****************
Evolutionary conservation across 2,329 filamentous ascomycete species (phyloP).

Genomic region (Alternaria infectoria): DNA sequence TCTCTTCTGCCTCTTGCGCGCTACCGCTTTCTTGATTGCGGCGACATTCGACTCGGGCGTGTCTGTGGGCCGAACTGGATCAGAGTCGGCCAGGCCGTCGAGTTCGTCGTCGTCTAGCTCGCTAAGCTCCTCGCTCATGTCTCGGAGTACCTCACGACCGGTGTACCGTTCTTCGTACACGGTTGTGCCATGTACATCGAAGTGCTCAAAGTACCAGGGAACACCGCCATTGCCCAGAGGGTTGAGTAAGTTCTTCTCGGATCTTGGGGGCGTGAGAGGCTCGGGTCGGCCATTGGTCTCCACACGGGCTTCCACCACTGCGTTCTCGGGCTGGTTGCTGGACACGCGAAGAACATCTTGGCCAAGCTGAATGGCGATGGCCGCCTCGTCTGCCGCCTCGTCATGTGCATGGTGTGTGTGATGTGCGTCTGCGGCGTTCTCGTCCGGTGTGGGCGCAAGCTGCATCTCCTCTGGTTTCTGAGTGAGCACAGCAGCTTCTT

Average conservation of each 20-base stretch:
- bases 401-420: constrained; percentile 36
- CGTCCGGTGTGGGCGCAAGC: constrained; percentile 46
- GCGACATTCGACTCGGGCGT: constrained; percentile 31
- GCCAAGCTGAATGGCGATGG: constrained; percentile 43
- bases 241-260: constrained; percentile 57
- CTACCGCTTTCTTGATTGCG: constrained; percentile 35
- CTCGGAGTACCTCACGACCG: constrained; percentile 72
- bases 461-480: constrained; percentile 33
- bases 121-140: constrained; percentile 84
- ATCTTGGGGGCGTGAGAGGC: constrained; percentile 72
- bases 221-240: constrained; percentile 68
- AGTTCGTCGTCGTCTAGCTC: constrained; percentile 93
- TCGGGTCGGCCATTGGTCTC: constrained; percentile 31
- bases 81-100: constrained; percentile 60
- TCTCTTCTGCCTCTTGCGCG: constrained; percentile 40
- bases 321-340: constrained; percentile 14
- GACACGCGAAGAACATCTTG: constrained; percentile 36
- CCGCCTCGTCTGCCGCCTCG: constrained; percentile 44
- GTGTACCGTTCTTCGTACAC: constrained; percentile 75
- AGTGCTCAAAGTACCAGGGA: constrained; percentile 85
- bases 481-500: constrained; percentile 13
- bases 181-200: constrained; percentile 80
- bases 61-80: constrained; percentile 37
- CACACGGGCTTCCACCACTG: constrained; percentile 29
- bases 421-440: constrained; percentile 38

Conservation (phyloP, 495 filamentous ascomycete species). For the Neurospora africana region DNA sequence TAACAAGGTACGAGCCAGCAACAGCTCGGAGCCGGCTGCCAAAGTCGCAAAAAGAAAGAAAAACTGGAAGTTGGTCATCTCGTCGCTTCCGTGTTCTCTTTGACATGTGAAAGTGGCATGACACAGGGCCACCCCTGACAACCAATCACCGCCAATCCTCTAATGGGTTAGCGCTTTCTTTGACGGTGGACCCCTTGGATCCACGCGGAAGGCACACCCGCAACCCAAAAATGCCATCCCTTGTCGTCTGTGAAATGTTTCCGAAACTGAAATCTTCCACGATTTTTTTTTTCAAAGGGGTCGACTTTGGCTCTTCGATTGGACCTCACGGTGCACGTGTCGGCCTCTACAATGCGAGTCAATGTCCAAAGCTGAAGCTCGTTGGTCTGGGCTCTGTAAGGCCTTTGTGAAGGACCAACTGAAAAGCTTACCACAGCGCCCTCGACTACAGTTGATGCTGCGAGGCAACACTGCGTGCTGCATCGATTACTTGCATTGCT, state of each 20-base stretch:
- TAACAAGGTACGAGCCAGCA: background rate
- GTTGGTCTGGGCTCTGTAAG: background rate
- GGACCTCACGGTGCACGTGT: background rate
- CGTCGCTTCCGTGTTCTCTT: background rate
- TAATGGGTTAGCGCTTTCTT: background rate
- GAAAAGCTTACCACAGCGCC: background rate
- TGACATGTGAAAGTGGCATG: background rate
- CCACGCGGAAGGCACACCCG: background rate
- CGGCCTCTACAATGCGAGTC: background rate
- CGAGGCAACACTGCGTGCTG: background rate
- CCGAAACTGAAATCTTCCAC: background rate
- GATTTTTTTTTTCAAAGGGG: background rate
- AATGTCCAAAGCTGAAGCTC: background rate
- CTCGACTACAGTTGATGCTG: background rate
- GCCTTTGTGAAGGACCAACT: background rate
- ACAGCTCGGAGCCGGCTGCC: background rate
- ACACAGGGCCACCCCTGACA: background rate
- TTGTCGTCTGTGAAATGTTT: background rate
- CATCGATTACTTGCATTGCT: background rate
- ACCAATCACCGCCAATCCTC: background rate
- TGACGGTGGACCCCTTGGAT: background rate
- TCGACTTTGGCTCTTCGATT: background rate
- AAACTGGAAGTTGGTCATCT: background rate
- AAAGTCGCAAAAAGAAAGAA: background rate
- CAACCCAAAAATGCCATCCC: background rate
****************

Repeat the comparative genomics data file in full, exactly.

Evolutionary conservation across 2,329 filamentous ascomycete species (phyloP).

Genomic region (Alternaria infectoria): DNA sequence TCTCTTCTGCCTCTTGCGCGCTACCGCTTTCTTGATTGCGGCGACATTCGACTCGGGCGTGTCTGTGGGCCGAACTGGATCAGAGTCGGCCAGGCCGTCGAGTTCGTCGTCGTCTAGCTCGCTAAGCTCCTCGCTCATGTCTCGGAGTACCTCACGACCGGTGTACCGTTCTTCGTACACGGTTGTGCCATGTACATCGAAGTGCTCAAAGTACCAGGGAACACCGCCATTGCCCAGAGGGTTGAGTAAGTTCTTCTCGGATCTTGGGGGCGTGAGAGGCTCGGGTCGGCCATTGGTCTCCACACGGGCTTCCACCACTGCGTTCTCGGGCTGGTTGCTGGACACGCGAAGAACATCTTGGCCAAGCTGAATGGCGATGGCCGCCTCGTCTGCCGCCTCGTCATGTGCATGGTGTGTGTGATGTGCGTCTGCGGCGTTCTCGTCCGGTGTGGGCGCAAGCTGCATCTCCTCTGGTTTCTGAGTGAGCACAGCAGCTTCTT

Average conservation of each 20-base stretch:
- bases 401-420: constrained; percentile 36
- CGTCCGGTGTGGGCGCAAGC: constrained; percentile 46
- GCGACATTCGACTCGGGCGT: constrained; percentile 31
- GCCAAGCTGAATGGCGATGG: constrained; percentile 43
- bases 241-260: constrained; percentile 57
- CTACCGCTTTCTTGATTGCG: constrained; percentile 35
- CTCGGAGTACCTCACGACCG: constrained; percentile 72
- bases 461-480: constrained; percentile 33
- bases 121-140: constrained; percentile 84
- ATCTTGGGGGCGTGAGAGGC: constrained; percentile 72
- bases 221-240: constrained; percentile 68
- AGTTCGTCGTCGTCTAGCTC: constrained; percentile 93
- TCGGGTCGGCCATTGGTCTC: constrained; percentile 31
- bases 81-100: constrained; percentile 60
- TCTCTTCTGCCTCTTGCGCG: constrained; percentile 40
- bases 321-340: constrained; percentile 14
- GACACGCGAAGAACATCTTG: constrained; percentile 36
- CCGCCTCGTCTGCCGCCTCG: constrained; percentile 44
- GTGTACCGTTCTTCGTACAC: constrained; percentile 75
- AGTGCTCAAAGTACCAGGGA: constrained; percentile 85
- bases 481-500: constrained; percentile 13
- bases 181-200: constrained; percentile 80
- bases 61-80: constrained; percentile 37
- CACACGGGCTTCCACCACTG: constrained; percentile 29
- bases 421-440: constrained; percentile 38

Conservation (phyloP, 495 filamentous ascomycete species). For the Neurospora africana region DNA sequence TAACAAGGTACGAGCCAGCAACAGCTCGGAGCCGGCTGCCAAAGTCGCAAAAAGAAAGAAAAACTGGAAGTTGGTCATCTCGTCGCTTCCGTGTTCTCTTTGACATGTGAAAGTGGCATGACACAGGGCCACCCCTGACAACCAATCACCGCCAATCCTCTAATGGGTTAGCGCTTTCTTTGACGGTGGACCCCTTGGATCCACGCGGAAGGCACACCCGCAACCCAAAAATGCCATCCCTTGTCGTCTGTGAAATGTTTCCGAAACTGAAATCTTCCACGATTTTTTTTTTCAAAGGGGTCGACTTTGGCTCTTCGATTGGACCTCACGGTGCACGTGTCGGCCTCTACAATGCGAGTCAATGTCCAAAGCTGAAGCTCGTTGGTCTGGGCTCTGTAAGGCCTTTGTGAAGGACCAACTGAAAAGCTTACCACAGCGCCCTCGACTACAGTTGATGCTGCGAGGCAACACTGCGTGCTGCATCGATTACTTGCATTGCT, state of each 20-base stretch:
- TAACAAGGTACGAGCCAGCA: background rate
- GTTGGTCTGGGCTCTGTAAG: background rate
- GGACCTCACGGTGCACGTGT: background rate
- CGTCGCTTCCGTGTTCTCTT: background rate
- TAATGGGTTAGCGCTTTCTT: background rate
- GAAAAGCTTACCACAGCGCC: background rate
- TGACATGTGAAAGTGGCATG: background rate
- CCACGCGGAAGGCACACCCG: background rate
- CGGCCTCTACAATGCGAGTC: background rate
- CGAGGCAACACTGCGTGCTG: background rate
- CCGAAACTGAAATCTTCCAC: background rate
- GATTTTTTTTTTCAAAGGGG: background rate
- AATGTCCAAAGCTGAAGCTC: background rate
- CTCGACTACAGTTGATGCTG: background rate
- GCCTTTGTGAAGGACCAACT: background rate
- ACAGCTCGGAGCCGGCTGCC: background rate
- ACACAGGGCCACCCCTGACA: background rate
- TTGTCGTCTGTGAAATGTTT: background rate
- CATCGATTACTTGCATTGCT: background rate
- ACCAATCACCGCCAATCCTC: background rate
- TGACGGTGGACCCCTTGGAT: background rate
- TCGACTTTGGCTCTTCGATT: background rate
- AAACTGGAAGTTGGTCATCT: background rate
- AAAGTCGCAAAAAGAAAGAA: background rate
- CAACCCAAAAATGCCATCCC: background rate